A growing number of Israeli politicians are expected to descend on Washington DC in the coming months as part of an effort by the government to forge ties with the Trump administration.
The first to meet with the new administration will be Prime Minister Benjamin Netanyahu, whom President Donald Trump invited to visit the White House during their phone call on Sunday.

Reprinted from the CPD Blog by Philip Seib (Aug 8, 2015)

Philip Seib on Israeli intervention in America's highly partisan politics.

Selling nuclear diplomacy with Iran was perhaps the toughest job at the American Israel Public Affairs Committee's annual conference this year -- second only to shepherding teenage attendees to the AIPAC selfie wall. Still, one gutsy former adviser to President Barack Obama decided to give it a shot -- and soon realized he might have been better off handing out selfie sticks.

In the spirit of the season, let me hazard a prediction: 2014 will be the year that America’s Israel debate begins to pass the organized American Jewish community by. The first reason is the end of the American-dominated peace process. Despite John Kerry’s best efforts, the most likely scenario is that 2014 will be the year he fails.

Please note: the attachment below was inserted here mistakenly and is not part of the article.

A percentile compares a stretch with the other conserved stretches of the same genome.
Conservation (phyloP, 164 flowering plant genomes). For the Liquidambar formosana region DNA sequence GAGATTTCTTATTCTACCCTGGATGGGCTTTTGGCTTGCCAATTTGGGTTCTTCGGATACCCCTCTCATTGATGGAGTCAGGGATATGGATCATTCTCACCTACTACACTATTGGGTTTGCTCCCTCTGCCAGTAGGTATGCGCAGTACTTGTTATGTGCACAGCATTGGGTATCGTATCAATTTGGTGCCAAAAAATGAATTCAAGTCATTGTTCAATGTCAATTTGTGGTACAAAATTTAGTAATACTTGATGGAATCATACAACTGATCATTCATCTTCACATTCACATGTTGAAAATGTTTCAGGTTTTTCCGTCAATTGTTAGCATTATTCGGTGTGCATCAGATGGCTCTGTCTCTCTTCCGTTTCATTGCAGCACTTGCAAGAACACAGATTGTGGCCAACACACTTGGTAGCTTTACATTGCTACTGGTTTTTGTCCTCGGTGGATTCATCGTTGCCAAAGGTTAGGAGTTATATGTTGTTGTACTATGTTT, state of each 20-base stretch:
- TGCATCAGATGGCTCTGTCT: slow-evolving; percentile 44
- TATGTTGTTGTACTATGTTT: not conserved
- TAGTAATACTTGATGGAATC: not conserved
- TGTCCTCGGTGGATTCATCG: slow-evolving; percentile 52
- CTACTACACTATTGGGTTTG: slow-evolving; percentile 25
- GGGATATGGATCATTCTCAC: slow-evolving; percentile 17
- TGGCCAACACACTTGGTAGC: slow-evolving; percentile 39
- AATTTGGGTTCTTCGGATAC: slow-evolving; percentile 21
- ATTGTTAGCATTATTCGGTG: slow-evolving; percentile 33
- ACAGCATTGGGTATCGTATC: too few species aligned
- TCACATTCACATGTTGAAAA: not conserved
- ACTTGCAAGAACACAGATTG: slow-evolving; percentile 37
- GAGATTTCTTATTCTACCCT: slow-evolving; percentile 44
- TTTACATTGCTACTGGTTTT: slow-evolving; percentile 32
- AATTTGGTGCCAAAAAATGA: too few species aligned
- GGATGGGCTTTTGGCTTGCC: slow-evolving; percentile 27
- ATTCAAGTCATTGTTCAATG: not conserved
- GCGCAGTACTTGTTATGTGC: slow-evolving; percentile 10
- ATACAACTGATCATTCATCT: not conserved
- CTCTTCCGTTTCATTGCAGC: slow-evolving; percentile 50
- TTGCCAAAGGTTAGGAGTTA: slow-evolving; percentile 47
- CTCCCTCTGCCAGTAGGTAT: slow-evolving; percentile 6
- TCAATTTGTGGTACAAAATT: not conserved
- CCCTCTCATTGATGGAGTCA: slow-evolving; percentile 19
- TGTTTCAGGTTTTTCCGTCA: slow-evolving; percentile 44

The Huffington Post headline “Saboteur Sen. Launching War Push” on December 19 and the enraged Jewish reactions to it escaped intense scrutiny because of end-of-the-year vacations and the media’s need to sum up 2013. The incendiary headline, however, should serve as a shot across the bow, intended or not, about the malevolent maelstrom that could engulf the American Jewish establishment in the wake of its unequivocal and nearly unanimous support for new sanctions on Iran.

Jews across the world must ratchet up pressure on their governments to stand in the way of an impending "bad deal" on Iran's nuclear program, Diaspora Affairs Minister Naftali Bennett wrote Saturday night. In a letter sent to AIPAC, Jewish Federations of North America, Conference of Presidents of Major American Jewish Organizations, Russian Jewish Congress, and other groups, and later posted on his Facebook page, Bennett said that "the Free World stands before a fork in the road."